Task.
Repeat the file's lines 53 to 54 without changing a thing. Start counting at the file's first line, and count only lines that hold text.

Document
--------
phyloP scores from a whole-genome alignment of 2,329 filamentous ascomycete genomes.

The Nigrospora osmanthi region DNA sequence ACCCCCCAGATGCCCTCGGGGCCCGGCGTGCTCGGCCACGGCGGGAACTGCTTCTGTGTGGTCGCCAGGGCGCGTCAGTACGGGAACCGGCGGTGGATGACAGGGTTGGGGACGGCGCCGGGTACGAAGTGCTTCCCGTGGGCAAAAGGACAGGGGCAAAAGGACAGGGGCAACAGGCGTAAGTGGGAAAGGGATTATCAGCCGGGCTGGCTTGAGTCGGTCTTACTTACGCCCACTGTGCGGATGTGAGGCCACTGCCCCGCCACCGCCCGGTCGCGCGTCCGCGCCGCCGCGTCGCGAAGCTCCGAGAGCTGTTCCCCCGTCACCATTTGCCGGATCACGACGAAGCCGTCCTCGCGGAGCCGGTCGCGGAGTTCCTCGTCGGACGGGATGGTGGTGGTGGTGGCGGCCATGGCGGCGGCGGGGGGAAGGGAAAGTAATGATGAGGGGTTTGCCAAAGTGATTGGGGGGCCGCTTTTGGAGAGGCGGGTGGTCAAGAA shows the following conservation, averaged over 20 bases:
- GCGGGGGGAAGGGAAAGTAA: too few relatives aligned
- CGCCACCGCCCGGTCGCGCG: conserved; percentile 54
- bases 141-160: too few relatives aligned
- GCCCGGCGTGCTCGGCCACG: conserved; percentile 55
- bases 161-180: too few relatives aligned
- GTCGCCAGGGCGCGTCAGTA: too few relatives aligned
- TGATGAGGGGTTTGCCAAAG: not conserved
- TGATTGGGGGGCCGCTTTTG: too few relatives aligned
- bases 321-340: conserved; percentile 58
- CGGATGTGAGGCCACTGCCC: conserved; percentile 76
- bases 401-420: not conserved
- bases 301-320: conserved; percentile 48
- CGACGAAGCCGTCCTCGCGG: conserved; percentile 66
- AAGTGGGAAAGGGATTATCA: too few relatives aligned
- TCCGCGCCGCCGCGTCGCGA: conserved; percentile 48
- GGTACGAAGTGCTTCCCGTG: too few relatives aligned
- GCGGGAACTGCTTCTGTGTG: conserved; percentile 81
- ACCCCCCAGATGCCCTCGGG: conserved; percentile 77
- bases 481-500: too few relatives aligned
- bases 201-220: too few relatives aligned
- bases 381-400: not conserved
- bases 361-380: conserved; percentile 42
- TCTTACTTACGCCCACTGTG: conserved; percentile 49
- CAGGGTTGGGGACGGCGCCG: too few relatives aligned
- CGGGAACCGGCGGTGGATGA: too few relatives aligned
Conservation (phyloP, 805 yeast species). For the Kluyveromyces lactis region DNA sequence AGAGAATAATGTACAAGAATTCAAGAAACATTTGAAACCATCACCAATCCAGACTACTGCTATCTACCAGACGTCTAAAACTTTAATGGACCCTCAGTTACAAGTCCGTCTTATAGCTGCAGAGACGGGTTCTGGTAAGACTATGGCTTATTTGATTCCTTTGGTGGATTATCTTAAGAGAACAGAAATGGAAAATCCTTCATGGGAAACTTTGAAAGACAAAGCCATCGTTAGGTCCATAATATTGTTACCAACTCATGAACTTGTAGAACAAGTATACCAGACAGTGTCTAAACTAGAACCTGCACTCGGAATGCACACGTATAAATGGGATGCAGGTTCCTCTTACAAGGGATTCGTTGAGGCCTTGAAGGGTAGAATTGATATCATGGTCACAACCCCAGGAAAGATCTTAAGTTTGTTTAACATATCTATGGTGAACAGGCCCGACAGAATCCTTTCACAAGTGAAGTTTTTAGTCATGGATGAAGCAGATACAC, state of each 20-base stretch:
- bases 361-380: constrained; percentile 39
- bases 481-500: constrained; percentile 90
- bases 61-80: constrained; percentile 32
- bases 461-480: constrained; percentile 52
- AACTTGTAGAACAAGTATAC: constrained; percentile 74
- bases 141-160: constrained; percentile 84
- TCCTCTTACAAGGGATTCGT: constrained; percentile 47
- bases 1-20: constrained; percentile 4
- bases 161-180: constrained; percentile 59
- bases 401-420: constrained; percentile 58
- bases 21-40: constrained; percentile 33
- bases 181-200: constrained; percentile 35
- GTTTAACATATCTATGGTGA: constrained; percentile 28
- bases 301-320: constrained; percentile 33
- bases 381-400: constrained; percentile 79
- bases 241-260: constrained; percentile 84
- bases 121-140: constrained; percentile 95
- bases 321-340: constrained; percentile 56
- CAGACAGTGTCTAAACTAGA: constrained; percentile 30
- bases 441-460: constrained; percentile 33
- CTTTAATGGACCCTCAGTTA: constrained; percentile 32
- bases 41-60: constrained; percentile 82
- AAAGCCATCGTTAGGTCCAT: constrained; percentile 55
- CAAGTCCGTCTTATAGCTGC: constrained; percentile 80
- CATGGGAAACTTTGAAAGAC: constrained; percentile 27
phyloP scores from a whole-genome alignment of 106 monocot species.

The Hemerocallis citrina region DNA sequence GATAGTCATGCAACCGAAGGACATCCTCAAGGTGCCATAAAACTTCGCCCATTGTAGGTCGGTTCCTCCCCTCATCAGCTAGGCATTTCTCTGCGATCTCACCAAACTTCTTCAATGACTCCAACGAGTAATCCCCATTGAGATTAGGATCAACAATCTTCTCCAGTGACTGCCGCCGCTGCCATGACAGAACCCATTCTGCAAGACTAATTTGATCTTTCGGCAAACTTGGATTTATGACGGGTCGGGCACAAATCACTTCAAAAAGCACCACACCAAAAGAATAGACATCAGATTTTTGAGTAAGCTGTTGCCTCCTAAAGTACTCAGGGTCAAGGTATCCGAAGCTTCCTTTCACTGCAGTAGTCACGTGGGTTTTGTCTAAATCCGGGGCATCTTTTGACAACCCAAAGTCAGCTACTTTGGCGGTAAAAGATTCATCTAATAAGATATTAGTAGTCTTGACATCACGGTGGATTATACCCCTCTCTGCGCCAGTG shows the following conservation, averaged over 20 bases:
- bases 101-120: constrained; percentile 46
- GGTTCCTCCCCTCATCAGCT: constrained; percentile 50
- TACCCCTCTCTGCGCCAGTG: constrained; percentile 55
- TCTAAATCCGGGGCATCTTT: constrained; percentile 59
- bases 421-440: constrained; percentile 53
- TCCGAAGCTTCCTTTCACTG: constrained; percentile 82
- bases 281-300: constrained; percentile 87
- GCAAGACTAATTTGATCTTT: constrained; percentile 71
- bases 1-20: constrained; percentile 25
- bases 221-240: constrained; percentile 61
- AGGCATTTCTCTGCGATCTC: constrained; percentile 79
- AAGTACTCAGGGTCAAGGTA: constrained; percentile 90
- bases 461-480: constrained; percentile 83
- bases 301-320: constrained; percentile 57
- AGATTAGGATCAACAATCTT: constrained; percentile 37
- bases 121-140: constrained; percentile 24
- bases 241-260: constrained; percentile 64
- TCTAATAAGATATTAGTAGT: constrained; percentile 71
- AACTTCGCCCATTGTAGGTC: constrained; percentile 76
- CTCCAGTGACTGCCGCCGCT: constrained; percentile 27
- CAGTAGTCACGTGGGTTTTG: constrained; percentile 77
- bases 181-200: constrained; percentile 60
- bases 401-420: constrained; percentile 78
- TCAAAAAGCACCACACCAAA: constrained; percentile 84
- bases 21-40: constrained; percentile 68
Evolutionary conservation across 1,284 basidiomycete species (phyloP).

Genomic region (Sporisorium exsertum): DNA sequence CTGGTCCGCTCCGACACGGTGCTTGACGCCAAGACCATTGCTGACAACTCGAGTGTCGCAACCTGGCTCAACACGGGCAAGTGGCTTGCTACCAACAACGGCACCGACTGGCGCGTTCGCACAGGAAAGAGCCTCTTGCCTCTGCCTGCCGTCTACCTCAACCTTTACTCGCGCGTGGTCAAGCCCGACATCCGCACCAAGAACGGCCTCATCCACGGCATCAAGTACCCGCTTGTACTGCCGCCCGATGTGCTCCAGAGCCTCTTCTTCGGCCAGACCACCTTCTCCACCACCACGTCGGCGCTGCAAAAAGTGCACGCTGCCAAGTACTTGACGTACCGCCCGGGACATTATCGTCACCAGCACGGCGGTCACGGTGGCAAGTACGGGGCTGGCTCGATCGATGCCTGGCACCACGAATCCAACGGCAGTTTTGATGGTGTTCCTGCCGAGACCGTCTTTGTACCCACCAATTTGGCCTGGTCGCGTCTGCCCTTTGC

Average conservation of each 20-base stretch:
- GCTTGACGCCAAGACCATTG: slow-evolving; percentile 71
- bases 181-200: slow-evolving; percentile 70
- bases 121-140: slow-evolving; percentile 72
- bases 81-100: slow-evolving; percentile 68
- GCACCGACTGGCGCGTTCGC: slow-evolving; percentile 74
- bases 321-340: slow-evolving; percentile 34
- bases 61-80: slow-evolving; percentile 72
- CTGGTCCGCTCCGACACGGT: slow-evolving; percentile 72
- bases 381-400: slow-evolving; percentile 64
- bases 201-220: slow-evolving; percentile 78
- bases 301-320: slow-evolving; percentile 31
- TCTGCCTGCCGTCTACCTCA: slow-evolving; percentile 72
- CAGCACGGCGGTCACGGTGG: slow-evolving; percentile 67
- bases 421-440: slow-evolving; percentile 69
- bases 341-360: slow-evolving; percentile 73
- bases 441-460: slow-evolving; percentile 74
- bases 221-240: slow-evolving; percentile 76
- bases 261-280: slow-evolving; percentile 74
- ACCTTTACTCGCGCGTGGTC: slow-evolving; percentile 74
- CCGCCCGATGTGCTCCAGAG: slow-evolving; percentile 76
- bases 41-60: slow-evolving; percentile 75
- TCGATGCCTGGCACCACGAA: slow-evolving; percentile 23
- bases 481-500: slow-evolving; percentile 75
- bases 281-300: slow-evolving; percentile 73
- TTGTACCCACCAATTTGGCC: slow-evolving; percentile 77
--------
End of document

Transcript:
- CATGGGAAACTTTGAAAGAC: constrained; percentile 27
phyloP scores from a whole-genome alignment of 106 monocot species.